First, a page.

"Bands like Blue Cheer and the heavier Hendrix stuff and Cream--that was what became heavy metal," Osborn says. "Sometimes I imagine that we're like a band from the future playing back then. Or maybe the other way around--like acid rock just carried on from then up until now."

Osborn, bassist Tim Bagshaw and drummer Mark Greening first came together during the heyday of grunge, though right from the start they made the heaviest Seattle bands sound like punters. The trio debuted with a self-titled album in 1994, but it was '96's monumental "Come My Fanatics ..." that started to attract a devoted cult following.

"Dopethrone" spread the word to the U.S., and after an initial foray last spring, the group is returning to keep up the momentum before the release of its fourth album early next year.

"Coming to America for the first time was really good fun," says Osborn, whose day job as a carpet fitter nearly derailed the tour when he sliced off the tip of a finger (he glued it back on with gaffer's tape until the emergency room could fix him up properly). "America for me was just as good and just as bad as I thought it would be--I expected to see McDonald's everywhere, and I did, and that's crazy. But then seeing the Nevada desert and the Rocky Mountains ... I don't want to sound cheesy, but it was [bleeping] awesome!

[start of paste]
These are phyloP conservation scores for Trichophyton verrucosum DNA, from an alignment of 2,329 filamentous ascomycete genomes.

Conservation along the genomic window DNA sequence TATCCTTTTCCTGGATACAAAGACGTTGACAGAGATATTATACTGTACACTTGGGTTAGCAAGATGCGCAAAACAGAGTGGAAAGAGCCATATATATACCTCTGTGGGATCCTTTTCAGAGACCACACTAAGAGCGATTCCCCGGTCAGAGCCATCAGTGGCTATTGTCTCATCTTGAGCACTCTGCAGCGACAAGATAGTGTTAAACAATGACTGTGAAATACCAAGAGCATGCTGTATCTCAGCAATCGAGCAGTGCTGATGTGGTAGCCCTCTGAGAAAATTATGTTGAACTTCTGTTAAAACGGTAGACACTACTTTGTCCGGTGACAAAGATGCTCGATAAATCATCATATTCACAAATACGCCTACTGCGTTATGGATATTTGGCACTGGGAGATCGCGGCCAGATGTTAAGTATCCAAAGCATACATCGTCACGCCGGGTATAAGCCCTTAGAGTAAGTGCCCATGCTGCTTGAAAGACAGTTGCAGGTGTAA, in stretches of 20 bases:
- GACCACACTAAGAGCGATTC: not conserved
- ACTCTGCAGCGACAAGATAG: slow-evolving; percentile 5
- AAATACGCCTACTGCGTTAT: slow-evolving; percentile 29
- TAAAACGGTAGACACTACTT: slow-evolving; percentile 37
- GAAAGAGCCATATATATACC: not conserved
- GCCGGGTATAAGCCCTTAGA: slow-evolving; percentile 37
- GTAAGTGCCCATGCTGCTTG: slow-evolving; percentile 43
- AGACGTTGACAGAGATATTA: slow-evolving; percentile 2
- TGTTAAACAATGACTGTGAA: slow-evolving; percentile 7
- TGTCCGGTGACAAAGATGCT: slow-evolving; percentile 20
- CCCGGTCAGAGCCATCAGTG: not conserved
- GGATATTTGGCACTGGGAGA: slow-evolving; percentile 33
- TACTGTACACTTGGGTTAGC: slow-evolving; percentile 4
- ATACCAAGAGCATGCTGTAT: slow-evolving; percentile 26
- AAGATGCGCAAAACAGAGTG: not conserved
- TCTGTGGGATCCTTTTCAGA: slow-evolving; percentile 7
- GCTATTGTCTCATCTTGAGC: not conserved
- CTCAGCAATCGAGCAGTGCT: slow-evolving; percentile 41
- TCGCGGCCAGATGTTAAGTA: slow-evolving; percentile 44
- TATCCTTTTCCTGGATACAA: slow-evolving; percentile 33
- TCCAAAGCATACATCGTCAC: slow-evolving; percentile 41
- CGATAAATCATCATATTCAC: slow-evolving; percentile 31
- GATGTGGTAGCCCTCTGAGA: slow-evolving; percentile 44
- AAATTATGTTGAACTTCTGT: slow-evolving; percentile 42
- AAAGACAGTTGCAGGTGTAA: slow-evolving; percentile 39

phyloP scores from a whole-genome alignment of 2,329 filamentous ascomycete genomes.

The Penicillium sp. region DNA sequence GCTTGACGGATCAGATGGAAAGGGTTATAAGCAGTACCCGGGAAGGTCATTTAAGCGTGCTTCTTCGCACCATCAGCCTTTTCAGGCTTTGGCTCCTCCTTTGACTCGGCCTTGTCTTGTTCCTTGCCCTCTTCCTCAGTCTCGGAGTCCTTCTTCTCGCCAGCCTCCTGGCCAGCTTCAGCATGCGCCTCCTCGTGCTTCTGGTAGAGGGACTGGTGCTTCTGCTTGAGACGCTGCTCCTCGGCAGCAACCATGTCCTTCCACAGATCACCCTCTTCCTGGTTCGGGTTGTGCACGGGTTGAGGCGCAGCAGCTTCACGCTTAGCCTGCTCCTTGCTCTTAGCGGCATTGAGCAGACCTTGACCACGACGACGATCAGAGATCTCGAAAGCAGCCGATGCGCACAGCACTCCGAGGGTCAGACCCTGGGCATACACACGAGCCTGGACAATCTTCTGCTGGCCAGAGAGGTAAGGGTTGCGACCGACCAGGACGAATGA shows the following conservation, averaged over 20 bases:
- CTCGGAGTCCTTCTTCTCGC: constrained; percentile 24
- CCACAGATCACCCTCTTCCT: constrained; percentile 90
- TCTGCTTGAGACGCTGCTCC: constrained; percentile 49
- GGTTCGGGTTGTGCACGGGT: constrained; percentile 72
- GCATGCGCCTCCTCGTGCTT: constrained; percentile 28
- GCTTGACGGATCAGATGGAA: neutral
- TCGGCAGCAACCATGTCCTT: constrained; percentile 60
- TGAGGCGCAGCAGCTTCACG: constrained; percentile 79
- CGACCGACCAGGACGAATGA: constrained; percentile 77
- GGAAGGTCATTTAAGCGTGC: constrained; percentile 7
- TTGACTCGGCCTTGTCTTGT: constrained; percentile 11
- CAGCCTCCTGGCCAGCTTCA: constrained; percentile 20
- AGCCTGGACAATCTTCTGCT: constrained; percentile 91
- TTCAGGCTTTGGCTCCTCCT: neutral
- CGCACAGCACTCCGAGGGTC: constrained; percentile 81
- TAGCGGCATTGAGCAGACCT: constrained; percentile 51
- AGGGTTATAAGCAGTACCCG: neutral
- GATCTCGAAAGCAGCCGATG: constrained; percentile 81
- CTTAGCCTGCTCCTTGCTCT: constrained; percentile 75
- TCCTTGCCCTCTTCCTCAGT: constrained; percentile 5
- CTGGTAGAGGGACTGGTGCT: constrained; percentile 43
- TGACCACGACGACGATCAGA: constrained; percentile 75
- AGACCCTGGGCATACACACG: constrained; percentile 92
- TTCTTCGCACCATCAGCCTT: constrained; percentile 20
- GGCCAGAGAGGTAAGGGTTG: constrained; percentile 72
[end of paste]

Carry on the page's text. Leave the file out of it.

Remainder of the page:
"I didn't think we'd be anything in America," he adds. "I thought it would be a real small tour and only a few people would turn up, but there were loads of people at all of the shows. Apparently, [bleep-loads] of people are into us here."

Titled "Let Us Prey," Osborn promises that the new album will be a leap forward--and heavier than ever, of course. "Doing the tour made us a lot tighter, and it just pushed us up another level to where, when we got in the studio again, we felt like we go do [bleeping] anything."

But the band's real forum is live onstage, where the low rumble of the bass and the pounding of the drums rattles listeners' fillings, and the angry troll-like persona of Osborn in action can be fully appreciated.

The word is often used in a very different context in America (hello, Dave Matthews). But this is what a jam band should sound like.